Less side effects with proton therapy; first patient treated

Maastricht On Tuesday 7 February, MAASTRO’s new proton therapy centre in Maastricht (Netherlands)  treated a patient with proton therapy for the first time. Proton therapy is an innovative technique that substantially reduces the risk of side effects for cancer patients. With proton therapy, the radiation is essentially localized in the tumour and it does not scatter into surrounding healthy tissue. This is an enormous advantage to surrounding vulnerable organs and healthy tissue, for example the optic nerve or memory regions.

 Demonstrable advantage

Fewer side effects are expected with proton therapy. That is good news. For many people who have had cancer, life is never the same afterwards. There is a life before the illness and a life after the illness, we often hear patients say. In line with nationally-determined directives and selection criteria, expectations are that approximately 3% of all irradiated cancer patients will qualify for this form of radiotherapy: i.e. only patients for whom proton therapy will have a demonstrable benefit. In the Netherlands, four licences have been granted for proton therapy. In Europe, MAASTRO is unique since it has been able to integrate proton technology into its existing radiotherapy clinic.

Precision

The precise size and location of the tumour is determined using a CT scan before the treatment is started. “On the basis of this, a radiotherapy plan is drafted for both techniques, photons and protons,” said Dr. Maria Jacobs, director of MAASTRO. “Only after it has been determined that the added value of the new treatment is significant enough may one proceed with proton therapy.” The unique thing about protons is that they can be so targeted that the full energy of the protons stays precisely focused on the tumour. This keeps damage to healthy tissue surrounding the tumour to a minimum. And so the risk of side effects is reduced. The tumour can be treated with a higher dose of radiation, thanks to the precision of the proton beam. “This is especially important for tumours that are found close to radiation-sensitive body parts. We start by using the new radiotherapy technique to treat head and neck cancers. It is precisely in this area that many surrounding organs and tissue can be damaged by radiation. We thus hope to avoid, for example, possible memory problems in these patients. In the course of 2019, proton therapy will also be made available to other categories of patients in stages.”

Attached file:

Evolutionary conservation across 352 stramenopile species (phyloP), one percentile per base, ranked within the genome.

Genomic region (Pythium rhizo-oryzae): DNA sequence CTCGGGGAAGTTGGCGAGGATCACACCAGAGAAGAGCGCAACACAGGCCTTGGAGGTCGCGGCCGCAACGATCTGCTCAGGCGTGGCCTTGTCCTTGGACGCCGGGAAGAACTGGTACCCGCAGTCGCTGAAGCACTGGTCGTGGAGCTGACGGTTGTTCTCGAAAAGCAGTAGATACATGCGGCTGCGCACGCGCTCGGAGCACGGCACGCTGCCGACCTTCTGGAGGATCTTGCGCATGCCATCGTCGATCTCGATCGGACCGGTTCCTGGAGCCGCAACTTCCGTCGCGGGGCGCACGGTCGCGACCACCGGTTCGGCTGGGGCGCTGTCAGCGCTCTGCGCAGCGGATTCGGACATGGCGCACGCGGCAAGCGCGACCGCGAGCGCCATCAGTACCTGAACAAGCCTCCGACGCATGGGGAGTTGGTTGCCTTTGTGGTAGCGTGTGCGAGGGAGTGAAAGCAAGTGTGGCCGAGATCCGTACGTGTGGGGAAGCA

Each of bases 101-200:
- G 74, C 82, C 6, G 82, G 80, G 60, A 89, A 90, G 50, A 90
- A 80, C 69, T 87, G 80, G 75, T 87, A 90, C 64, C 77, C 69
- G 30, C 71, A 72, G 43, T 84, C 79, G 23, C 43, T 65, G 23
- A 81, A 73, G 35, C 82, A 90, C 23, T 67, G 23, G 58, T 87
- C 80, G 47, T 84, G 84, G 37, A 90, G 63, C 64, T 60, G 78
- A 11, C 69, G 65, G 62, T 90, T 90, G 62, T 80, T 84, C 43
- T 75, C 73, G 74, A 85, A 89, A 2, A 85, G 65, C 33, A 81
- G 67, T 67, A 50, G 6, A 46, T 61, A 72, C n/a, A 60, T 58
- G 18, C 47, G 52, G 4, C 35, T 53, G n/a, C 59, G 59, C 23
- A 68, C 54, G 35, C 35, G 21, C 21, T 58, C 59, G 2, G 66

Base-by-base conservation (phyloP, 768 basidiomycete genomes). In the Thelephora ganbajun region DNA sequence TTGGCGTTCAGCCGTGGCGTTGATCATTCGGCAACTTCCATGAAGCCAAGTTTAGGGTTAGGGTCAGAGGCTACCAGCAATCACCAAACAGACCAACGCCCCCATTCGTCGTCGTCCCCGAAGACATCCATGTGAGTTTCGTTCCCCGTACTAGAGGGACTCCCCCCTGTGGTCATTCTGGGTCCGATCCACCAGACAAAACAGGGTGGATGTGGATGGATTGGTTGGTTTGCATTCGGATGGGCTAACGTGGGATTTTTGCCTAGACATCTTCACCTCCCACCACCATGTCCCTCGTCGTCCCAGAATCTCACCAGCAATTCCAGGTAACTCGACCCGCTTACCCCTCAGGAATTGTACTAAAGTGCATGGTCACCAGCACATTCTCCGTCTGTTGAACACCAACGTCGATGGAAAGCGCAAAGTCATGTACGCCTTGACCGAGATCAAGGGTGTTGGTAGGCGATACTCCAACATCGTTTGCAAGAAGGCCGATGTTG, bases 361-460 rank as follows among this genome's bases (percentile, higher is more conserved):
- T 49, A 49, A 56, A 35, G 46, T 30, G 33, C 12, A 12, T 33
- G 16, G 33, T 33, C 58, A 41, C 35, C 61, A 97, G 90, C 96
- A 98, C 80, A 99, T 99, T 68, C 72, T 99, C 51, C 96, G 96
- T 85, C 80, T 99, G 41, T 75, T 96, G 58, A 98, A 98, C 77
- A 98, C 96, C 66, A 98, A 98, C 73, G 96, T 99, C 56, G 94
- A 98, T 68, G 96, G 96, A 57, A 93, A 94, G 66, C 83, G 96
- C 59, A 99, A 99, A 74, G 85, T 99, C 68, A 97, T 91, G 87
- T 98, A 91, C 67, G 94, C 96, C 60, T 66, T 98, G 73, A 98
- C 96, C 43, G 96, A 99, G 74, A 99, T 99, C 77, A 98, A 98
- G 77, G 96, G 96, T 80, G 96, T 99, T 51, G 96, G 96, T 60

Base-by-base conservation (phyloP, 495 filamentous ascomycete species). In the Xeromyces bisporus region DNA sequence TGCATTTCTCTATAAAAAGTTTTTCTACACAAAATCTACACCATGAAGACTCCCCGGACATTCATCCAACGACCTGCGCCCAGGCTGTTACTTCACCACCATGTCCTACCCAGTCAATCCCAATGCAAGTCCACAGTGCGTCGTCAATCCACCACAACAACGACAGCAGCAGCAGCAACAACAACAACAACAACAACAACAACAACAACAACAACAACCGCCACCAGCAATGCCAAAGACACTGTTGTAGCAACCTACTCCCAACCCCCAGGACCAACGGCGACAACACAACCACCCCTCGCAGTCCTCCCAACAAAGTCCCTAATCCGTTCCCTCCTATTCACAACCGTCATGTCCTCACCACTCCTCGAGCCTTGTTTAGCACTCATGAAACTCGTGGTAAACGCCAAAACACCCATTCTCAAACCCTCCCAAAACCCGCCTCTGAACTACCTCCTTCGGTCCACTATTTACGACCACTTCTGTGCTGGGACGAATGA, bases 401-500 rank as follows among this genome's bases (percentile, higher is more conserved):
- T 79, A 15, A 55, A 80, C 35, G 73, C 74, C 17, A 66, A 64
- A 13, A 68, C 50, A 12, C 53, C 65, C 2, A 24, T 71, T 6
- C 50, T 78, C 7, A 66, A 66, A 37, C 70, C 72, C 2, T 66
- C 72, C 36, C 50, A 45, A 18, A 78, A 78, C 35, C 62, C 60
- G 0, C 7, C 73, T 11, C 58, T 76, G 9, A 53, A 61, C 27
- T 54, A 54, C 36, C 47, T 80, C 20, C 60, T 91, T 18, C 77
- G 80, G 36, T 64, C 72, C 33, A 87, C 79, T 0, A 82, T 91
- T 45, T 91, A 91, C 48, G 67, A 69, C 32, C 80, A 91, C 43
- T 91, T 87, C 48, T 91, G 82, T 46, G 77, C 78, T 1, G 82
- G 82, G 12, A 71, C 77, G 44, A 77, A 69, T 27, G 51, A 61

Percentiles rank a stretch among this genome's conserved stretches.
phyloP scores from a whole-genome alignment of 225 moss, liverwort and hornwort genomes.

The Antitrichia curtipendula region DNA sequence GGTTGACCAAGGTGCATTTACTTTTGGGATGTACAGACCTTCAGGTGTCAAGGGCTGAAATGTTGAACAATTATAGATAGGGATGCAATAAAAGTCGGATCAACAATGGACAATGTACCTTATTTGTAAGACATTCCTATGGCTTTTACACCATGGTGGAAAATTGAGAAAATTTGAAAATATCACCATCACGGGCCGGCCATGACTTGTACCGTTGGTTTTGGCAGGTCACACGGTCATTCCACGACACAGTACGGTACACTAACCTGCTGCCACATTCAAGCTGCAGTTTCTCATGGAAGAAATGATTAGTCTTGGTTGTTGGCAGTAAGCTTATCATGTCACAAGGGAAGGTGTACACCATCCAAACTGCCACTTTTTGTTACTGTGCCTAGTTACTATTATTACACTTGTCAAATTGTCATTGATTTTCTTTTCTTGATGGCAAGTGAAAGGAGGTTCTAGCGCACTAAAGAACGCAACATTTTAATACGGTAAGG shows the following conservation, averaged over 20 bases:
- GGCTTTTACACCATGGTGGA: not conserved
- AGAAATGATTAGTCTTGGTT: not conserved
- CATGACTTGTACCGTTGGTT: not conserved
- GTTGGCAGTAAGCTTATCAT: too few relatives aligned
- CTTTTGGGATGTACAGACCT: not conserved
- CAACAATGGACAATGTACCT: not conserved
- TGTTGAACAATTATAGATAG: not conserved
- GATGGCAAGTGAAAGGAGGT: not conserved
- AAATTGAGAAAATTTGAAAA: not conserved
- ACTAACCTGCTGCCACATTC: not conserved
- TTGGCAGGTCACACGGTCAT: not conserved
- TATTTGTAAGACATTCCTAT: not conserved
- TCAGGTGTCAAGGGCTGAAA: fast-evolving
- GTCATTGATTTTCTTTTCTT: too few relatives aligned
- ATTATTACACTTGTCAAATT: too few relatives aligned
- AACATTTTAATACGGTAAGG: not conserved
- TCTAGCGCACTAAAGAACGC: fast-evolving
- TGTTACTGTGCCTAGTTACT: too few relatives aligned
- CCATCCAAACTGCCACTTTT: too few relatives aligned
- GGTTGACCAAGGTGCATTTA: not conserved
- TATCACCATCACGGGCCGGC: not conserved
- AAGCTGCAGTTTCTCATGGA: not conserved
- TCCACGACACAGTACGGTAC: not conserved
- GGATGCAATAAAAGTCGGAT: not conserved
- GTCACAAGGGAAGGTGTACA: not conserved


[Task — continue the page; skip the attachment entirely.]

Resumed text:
Distraction and feeling secure

The work of MAASTRO’s proton therapy centre embraces an innovative vision of patient experience. “This is certainly not your standard medical centre,” said Maria Jacobs. “Based on functionality and our experiences with patients, we looked at how the rooms and spaces affect our patients’ emotional state. Simultaneously being distracted and feeling secure is essential for our patients. And we created such an environment by working with special, soft materials and colours. We also want to soften the route, the so-called ‘labyrinth’, that the patient has to follow to reach the radiation unit, with moving images and/or music. For many of our patients, this is a scary time.”

Cooperation with the hospitals
Maastricht UMC+ has a 20% stake in the proton therapy centre of MAASTRO. In addition, to select the right patients, there is very close co-operation with the medical specialists of MAASTRO and the medical specialists of the Catharina Ziekenhuis (Catharina Hospital) in Eindhoven, Radboud UMC Nijmegen, the Radiotherapy Group (Arnhem/Deventer) and Instituut Verbeeten in Tilburg.

 

Treatment room proton therapy

Proton Therapy Team Maastro